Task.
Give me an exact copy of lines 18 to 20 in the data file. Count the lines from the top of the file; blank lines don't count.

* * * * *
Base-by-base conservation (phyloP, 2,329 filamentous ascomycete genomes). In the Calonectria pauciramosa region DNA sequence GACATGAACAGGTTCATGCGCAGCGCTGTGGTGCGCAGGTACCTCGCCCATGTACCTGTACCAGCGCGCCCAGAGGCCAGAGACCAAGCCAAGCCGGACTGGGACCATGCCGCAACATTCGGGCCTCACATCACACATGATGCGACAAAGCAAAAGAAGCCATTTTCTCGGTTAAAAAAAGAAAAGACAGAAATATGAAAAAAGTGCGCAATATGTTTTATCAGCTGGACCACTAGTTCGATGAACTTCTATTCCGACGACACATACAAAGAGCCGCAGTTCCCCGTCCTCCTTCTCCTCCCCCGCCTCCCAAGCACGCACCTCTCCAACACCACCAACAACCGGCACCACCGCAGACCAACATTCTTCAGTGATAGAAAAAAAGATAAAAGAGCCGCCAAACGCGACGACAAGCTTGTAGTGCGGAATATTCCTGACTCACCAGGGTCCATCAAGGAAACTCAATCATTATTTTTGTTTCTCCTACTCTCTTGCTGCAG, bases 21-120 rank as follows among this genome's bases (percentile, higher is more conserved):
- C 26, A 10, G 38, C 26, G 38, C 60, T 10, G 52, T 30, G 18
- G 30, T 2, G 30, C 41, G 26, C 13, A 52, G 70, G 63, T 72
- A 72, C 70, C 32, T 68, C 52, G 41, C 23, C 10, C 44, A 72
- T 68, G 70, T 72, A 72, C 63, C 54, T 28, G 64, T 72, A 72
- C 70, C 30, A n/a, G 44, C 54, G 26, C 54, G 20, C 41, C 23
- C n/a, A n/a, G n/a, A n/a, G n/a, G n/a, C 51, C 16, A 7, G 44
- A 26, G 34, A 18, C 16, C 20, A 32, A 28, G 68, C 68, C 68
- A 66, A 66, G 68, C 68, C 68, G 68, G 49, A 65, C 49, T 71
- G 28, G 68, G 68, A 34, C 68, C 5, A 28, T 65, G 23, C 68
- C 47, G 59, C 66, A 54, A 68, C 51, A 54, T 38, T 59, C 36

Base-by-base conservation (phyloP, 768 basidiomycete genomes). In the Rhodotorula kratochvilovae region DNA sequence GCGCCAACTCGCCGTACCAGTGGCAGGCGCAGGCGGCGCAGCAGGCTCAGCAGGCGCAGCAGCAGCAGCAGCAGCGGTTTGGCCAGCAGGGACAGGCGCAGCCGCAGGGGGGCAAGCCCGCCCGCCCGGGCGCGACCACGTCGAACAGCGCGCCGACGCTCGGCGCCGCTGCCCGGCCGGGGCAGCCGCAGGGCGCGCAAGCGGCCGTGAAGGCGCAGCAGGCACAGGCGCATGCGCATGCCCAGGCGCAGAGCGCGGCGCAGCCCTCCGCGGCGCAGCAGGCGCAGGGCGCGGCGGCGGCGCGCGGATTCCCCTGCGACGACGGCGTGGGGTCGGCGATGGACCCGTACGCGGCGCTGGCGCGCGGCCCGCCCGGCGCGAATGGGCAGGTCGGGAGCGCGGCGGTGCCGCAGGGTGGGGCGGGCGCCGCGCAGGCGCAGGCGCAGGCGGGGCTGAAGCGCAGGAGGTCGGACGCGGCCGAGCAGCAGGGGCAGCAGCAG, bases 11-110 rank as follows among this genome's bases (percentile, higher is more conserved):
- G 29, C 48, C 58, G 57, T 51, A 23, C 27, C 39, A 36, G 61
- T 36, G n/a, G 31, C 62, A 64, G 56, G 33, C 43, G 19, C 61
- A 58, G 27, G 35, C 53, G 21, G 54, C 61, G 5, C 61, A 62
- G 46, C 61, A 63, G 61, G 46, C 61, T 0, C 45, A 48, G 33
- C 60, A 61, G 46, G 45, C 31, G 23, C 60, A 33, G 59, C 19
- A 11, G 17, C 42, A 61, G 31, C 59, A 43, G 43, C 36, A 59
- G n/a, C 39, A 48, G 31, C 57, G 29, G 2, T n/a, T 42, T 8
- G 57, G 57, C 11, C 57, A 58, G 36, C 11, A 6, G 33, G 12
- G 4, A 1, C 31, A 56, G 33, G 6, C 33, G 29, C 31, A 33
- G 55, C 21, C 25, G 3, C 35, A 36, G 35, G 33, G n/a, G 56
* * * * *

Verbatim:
- A 11, G 17, C 42, A 61, G 31, C 59, A 43, G 43, C 36, A 59
- G n/a, C 39, A 48, G 31, C 57, G 29, G 2, T n/a, T 42, T 8
- G 57, G 57, C 11, C 57, A 58, G 36, C 11, A 6, G 33, G 12